This is all in the "my humble opinion" department, hence "shoulds" instead of "musts."  I've been designing websites for over ten years now, and I've developed specific criteria for an effective author site.   Readers expect certain things from us, and when they're looking at the site of an author they haven't tried, there are several key elements that will draw them in and keep them on your site long enough to maybe sell a book.

I chose five items that I consider important to have above the fold on your website.  By that I mean they should be on your home page, things the visitor sees at once, not a click away or a long scroll-down away.  Remember that you have maybe two seconds to capture the attention of your visitors.  These five elements aren't the only important things to have up top, but the first three especially are crucial.

To see how well Ninc members' websites meet these criteria, I conducted a random and unscientific survey of 50+ sites listed in the Member Links section of  A couple I wound up not including in the totals, because there was no website at the end of the link (fix it, guys!).  However, cudos to the author who put up a "coming soon" placeholder page that included three of these five items.


This and number 2 are the most important items to be front and center on your website.  Out of fifty-odd Ninc author sites, 38 had a current book cover on the home page.   Make sure your cover image is large enough to see easily.  I recommend at least 2 inches wide (or 150 pixels).   Link the image to a page with more information about the book, including links for online purchase.  And yes, I do want to see a book cover up there even if it was released a while ago!


Readers are visiting your page because they want to know a little about you.  Be friendly, show them your face.  Only 28 of the author sites I visited had the author's photo on the front page.  That's just over half.  Many of those that didn't had great-looking photos on the bio page.  Don't be shy, people!  Move it up front.


This is the age of instant gratification.  Keep your home page looking fresh with a tidbit of current information.  Doesn't have to be a lot:  when a new edition will be out, your next appearance, a link to your latest (recent) interview.  Something that lets the visitor know the site isn't stale.  Ideally, the news item should be no more than a month or so (three at the most) old.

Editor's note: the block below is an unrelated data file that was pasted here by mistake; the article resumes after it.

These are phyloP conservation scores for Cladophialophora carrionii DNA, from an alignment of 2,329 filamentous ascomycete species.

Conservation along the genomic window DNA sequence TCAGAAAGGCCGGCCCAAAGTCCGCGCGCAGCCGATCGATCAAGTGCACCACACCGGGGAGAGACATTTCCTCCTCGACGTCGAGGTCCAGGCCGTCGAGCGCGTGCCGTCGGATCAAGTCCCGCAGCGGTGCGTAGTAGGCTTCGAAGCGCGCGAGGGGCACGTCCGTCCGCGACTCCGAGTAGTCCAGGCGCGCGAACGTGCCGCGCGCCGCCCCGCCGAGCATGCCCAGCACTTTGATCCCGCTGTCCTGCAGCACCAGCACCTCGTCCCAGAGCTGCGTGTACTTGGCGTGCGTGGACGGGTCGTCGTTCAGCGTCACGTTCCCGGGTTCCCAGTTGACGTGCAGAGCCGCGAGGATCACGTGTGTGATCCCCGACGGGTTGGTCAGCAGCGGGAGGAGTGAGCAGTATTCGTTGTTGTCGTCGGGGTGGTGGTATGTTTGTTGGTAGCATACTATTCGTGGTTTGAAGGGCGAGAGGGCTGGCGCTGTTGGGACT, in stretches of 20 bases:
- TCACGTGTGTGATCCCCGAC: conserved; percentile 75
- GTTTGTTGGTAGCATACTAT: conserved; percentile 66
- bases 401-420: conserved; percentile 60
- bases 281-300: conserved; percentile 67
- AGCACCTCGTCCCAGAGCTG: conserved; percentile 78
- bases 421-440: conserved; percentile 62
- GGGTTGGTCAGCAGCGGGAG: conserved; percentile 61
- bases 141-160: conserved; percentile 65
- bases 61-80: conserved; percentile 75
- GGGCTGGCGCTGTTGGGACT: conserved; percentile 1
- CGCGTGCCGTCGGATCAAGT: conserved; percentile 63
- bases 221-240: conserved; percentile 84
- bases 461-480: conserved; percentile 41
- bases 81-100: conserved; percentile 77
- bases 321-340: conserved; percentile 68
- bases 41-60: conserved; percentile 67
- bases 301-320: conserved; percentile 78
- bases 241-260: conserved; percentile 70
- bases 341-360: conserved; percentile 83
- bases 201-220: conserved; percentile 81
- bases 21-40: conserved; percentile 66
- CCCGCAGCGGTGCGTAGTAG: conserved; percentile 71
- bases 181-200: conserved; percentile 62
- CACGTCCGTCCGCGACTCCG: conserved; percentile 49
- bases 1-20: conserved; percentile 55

This one was the most common on Ninc member websites.  Out of 50, 48 had links to an author bio.   Well done, folks!


At 17 out of 50, this was the least common element on Ninc websites.  That's OK—not everyone has a blog.  If you do, though, or if you participate in a group blog, be sure there's a link to it on your home page.  Why is this one important enough to be in my top five?  Because it's one of the first things people look for when they want to know more about you.  And that's not only readers; it includes that editor or agent who has your proposal on her desk and wants to know who you are.

A couple of home pages were blogs, which is fine as long as it still includes your photo, book cover, etc.  This is one way to make sure your front page shows current news.  I'm seeing more and more websites set up on blog platforms such as WordPress, Typepad, etc.  Using a blog platform allows you to update your site yourself rather than paying a poor, starving, part-time web designer and author to do it for you.  (But if you need help setting it up, keep me in mind.  Affordable rates, and discounts for Ninc members.  )

Some of the pages I visited had links to other very good features:  press kit/media page, newsletter, discussion group.  All good ways to provide additional information and keep in touch with your readers. If you're a high-tech person who Twitters and RSSs and all that, make it easily availalble to your fellow techie (short attention span) visitors.

Your website is an important marketing tool.  Make sure it's as effective as possible by incorporating these five key elements.  You'll be glad you did!